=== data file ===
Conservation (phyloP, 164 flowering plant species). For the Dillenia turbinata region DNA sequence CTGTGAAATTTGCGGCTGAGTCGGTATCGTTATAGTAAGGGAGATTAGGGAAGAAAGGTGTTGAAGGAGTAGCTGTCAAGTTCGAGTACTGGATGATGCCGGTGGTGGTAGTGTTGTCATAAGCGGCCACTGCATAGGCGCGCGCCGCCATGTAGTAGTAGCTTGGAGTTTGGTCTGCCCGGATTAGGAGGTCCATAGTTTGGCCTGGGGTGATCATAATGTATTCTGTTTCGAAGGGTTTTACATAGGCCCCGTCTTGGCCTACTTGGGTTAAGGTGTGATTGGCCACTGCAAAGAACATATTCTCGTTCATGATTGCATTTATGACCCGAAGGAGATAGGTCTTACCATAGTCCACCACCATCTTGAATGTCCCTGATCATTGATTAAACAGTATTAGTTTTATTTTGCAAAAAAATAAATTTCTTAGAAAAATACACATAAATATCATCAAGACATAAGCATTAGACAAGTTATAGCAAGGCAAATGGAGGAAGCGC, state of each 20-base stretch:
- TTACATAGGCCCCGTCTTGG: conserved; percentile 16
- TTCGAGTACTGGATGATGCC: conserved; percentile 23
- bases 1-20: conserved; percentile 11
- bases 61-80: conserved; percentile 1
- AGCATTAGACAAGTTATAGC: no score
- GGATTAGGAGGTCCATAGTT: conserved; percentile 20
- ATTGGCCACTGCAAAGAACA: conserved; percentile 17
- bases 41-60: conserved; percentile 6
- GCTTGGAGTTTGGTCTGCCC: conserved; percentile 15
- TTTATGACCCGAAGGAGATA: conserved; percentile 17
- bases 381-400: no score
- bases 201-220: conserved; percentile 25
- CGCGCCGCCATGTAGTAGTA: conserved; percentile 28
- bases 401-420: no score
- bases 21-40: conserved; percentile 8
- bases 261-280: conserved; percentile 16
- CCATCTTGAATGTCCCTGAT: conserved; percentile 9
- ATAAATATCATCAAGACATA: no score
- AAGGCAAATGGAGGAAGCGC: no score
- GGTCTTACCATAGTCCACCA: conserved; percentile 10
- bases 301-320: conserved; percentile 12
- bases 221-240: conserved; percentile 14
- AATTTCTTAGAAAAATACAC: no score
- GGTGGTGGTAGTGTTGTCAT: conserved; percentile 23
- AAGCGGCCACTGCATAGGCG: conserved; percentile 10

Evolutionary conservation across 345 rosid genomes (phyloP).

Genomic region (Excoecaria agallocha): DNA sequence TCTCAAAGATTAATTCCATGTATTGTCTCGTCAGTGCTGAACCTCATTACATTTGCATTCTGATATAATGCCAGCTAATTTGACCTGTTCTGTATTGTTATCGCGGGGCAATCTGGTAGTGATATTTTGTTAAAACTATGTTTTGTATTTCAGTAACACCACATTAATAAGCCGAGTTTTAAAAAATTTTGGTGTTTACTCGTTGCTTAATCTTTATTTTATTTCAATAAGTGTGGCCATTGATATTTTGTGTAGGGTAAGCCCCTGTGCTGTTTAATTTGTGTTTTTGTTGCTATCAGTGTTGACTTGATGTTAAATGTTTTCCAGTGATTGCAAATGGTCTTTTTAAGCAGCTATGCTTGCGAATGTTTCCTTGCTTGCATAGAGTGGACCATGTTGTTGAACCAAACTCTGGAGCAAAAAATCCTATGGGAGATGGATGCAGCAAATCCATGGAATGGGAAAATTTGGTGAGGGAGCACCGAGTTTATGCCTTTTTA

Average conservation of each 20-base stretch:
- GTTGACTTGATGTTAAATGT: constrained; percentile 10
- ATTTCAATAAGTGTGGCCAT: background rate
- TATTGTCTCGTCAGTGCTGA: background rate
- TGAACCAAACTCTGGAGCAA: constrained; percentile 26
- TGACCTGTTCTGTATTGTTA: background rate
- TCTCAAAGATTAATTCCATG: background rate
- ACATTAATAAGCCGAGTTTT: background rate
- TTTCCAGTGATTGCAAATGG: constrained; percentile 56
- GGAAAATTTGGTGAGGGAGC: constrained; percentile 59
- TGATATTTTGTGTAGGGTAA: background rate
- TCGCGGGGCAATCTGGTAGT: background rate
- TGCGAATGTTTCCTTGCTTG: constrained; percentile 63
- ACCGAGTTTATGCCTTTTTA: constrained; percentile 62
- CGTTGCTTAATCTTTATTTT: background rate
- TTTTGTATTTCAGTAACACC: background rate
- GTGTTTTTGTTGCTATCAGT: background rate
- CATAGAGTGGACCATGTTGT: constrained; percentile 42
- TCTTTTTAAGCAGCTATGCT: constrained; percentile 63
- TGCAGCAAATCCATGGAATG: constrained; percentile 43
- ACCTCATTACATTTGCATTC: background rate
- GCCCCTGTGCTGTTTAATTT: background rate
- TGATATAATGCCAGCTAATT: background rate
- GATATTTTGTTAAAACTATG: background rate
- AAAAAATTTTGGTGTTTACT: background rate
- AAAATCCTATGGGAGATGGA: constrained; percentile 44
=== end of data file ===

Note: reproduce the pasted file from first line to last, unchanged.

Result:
Conservation (phyloP, 164 flowering plant species). For the Dillenia turbinata region DNA sequence CTGTGAAATTTGCGGCTGAGTCGGTATCGTTATAGTAAGGGAGATTAGGGAAGAAAGGTGTTGAAGGAGTAGCTGTCAAGTTCGAGTACTGGATGATGCCGGTGGTGGTAGTGTTGTCATAAGCGGCCACTGCATAGGCGCGCGCCGCCATGTAGTAGTAGCTTGGAGTTTGGTCTGCCCGGATTAGGAGGTCCATAGTTTGGCCTGGGGTGATCATAATGTATTCTGTTTCGAAGGGTTTTACATAGGCCCCGTCTTGGCCTACTTGGGTTAAGGTGTGATTGGCCACTGCAAAGAACATATTCTCGTTCATGATTGCATTTATGACCCGAAGGAGATAGGTCTTACCATAGTCCACCACCATCTTGAATGTCCCTGATCATTGATTAAACAGTATTAGTTTTATTTTGCAAAAAAATAAATTTCTTAGAAAAATACACATAAATATCATCAAGACATAAGCATTAGACAAGTTATAGCAAGGCAAATGGAGGAAGCGC, state of each 20-base stretch:
- TTACATAGGCCCCGTCTTGG: conserved; percentile 16
- TTCGAGTACTGGATGATGCC: conserved; percentile 23
- bases 1-20: conserved; percentile 11
- bases 61-80: conserved; percentile 1
- AGCATTAGACAAGTTATAGC: no score
- GGATTAGGAGGTCCATAGTT: conserved; percentile 20
- ATTGGCCACTGCAAAGAACA: conserved; percentile 17
- bases 41-60: conserved; percentile 6
- GCTTGGAGTTTGGTCTGCCC: conserved; percentile 15
- TTTATGACCCGAAGGAGATA: conserved; percentile 17
- bases 381-400: no score
- bases 201-220: conserved; percentile 25
- CGCGCCGCCATGTAGTAGTA: conserved; percentile 28
- bases 401-420: no score
- bases 21-40: conserved; percentile 8
- bases 261-280: conserved; percentile 16
- CCATCTTGAATGTCCCTGAT: conserved; percentile 9
- ATAAATATCATCAAGACATA: no score
- AAGGCAAATGGAGGAAGCGC: no score
- GGTCTTACCATAGTCCACCA: conserved; percentile 10
- bases 301-320: conserved; percentile 12
- bases 221-240: conserved; percentile 14
- AATTTCTTAGAAAAATACAC: no score
- GGTGGTGGTAGTGTTGTCAT: conserved; percentile 23
- AAGCGGCCACTGCATAGGCG: conserved; percentile 10

Evolutionary conservation across 345 rosid genomes (phyloP).

Genomic region (Excoecaria agallocha): DNA sequence TCTCAAAGATTAATTCCATGTATTGTCTCGTCAGTGCTGAACCTCATTACATTTGCATTCTGATATAATGCCAGCTAATTTGACCTGTTCTGTATTGTTATCGCGGGGCAATCTGGTAGTGATATTTTGTTAAAACTATGTTTTGTATTTCAGTAACACCACATTAATAAGCCGAGTTTTAAAAAATTTTGGTGTTTACTCGTTGCTTAATCTTTATTTTATTTCAATAAGTGTGGCCATTGATATTTTGTGTAGGGTAAGCCCCTGTGCTGTTTAATTTGTGTTTTTGTTGCTATCAGTGTTGACTTGATGTTAAATGTTTTCCAGTGATTGCAAATGGTCTTTTTAAGCAGCTATGCTTGCGAATGTTTCCTTGCTTGCATAGAGTGGACCATGTTGTTGAACCAAACTCTGGAGCAAAAAATCCTATGGGAGATGGATGCAGCAAATCCATGGAATGGGAAAATTTGGTGAGGGAGCACCGAGTTTATGCCTTTTTA

Average conservation of each 20-base stretch:
- GTTGACTTGATGTTAAATGT: constrained; percentile 10
- ATTTCAATAAGTGTGGCCAT: background rate
- TATTGTCTCGTCAGTGCTGA: background rate
- TGAACCAAACTCTGGAGCAA: constrained; percentile 26
- TGACCTGTTCTGTATTGTTA: background rate
- TCTCAAAGATTAATTCCATG: background rate
- ACATTAATAAGCCGAGTTTT: background rate
- TTTCCAGTGATTGCAAATGG: constrained; percentile 56
- GGAAAATTTGGTGAGGGAGC: constrained; percentile 59
- TGATATTTTGTGTAGGGTAA: background rate
- TCGCGGGGCAATCTGGTAGT: background rate
- TGCGAATGTTTCCTTGCTTG: constrained; percentile 63
- ACCGAGTTTATGCCTTTTTA: constrained; percentile 62
- CGTTGCTTAATCTTTATTTT: background rate
- TTTTGTATTTCAGTAACACC: background rate
- GTGTTTTTGTTGCTATCAGT: background rate
- CATAGAGTGGACCATGTTGT: constrained; percentile 42
- TCTTTTTAAGCAGCTATGCT: constrained; percentile 63
- TGCAGCAAATCCATGGAATG: constrained; percentile 43
- ACCTCATTACATTTGCATTC: background rate
- GCCCCTGTGCTGTTTAATTT: background rate
- TGATATAATGCCAGCTAATT: background rate
- GATATTTTGTTAAAACTATG: background rate
- AAAAAATTTTGGTGTTTACT: background rate
- AAAATCCTATGGGAGATGGA: constrained; percentile 44